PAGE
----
We’ve talked a lot recently about the growth of games as a storytelling medium, and the widening potential to bring more personal thematic content to the interactive space, but no recent example demonstrates this more wholly than Ryan and Amy Green’s That Dragon, Cancer, a Kickstarter for which has just been established.

tdc2Described as “an adventure game that acts as a living painting”, That Dragon, Cancer has been created as a tribute to the Greens’ son Joel, who was diagnosed with an Atypical Teratoid Rhabdoid Tumor (AT/RT) and died in March at age four. This “point-and-click adventure game, without the puzzles” has us play as Joel as he journeys through a narrative that so far hasn’t been revealed in any specific form, but the subject matter and impressionistic polygonal look definitely makes for an intriguing-looking game.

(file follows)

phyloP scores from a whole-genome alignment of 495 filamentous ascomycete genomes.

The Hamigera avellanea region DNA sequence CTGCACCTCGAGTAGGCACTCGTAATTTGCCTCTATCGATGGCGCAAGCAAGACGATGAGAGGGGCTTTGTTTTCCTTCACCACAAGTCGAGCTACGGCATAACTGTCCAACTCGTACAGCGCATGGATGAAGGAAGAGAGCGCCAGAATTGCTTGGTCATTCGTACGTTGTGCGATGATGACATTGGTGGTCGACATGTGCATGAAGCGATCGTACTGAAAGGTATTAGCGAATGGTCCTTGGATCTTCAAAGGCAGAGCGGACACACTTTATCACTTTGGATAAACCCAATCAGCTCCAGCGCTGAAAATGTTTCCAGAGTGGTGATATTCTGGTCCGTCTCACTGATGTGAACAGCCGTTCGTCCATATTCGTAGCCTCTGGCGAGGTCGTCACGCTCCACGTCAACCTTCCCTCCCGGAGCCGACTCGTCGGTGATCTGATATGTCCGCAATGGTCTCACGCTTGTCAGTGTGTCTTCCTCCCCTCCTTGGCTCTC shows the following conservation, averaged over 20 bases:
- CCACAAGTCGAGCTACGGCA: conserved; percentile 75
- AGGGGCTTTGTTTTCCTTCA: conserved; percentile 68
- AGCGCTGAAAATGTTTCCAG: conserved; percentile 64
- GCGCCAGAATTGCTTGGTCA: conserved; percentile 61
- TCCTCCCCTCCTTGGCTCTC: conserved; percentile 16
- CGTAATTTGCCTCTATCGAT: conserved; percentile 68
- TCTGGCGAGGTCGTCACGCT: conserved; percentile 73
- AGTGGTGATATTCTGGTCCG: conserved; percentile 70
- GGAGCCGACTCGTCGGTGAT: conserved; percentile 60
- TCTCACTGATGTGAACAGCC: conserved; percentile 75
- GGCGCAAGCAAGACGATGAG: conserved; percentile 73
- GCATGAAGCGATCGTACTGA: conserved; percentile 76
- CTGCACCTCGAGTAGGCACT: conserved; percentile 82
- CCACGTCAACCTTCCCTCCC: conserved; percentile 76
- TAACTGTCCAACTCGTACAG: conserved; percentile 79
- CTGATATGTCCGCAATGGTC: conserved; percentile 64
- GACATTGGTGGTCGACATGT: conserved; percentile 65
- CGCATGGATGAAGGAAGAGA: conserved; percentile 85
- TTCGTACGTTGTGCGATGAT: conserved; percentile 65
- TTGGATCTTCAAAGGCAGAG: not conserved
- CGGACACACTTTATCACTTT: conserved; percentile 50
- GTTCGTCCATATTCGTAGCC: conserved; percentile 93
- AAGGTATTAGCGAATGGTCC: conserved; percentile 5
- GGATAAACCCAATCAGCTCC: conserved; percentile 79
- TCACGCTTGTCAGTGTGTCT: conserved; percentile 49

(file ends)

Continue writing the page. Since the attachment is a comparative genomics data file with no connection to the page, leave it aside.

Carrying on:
The ‘without the puzzles’ comment suggests that this will lean more on the concept and narrative than mechanics, but that concept alone is potentially important. We’ve had games about ‘issues’, but very few have taken such a strongly autobiographical approach, apart from the very well-regarded Papo & Yo. What’s more, the idea of the game acting as a tribute to a person gives That Dragon, Cancer a weight that arguably no other game has possessed, raising the possibility of interactive media not just telling stories, but being able to stand for an individual in a testimonial or even educational sense.

We’ll be watching this one closely as it nears release on Ouya and PC. You can check out the game’s website and Kickstarter page for more information or to back the project.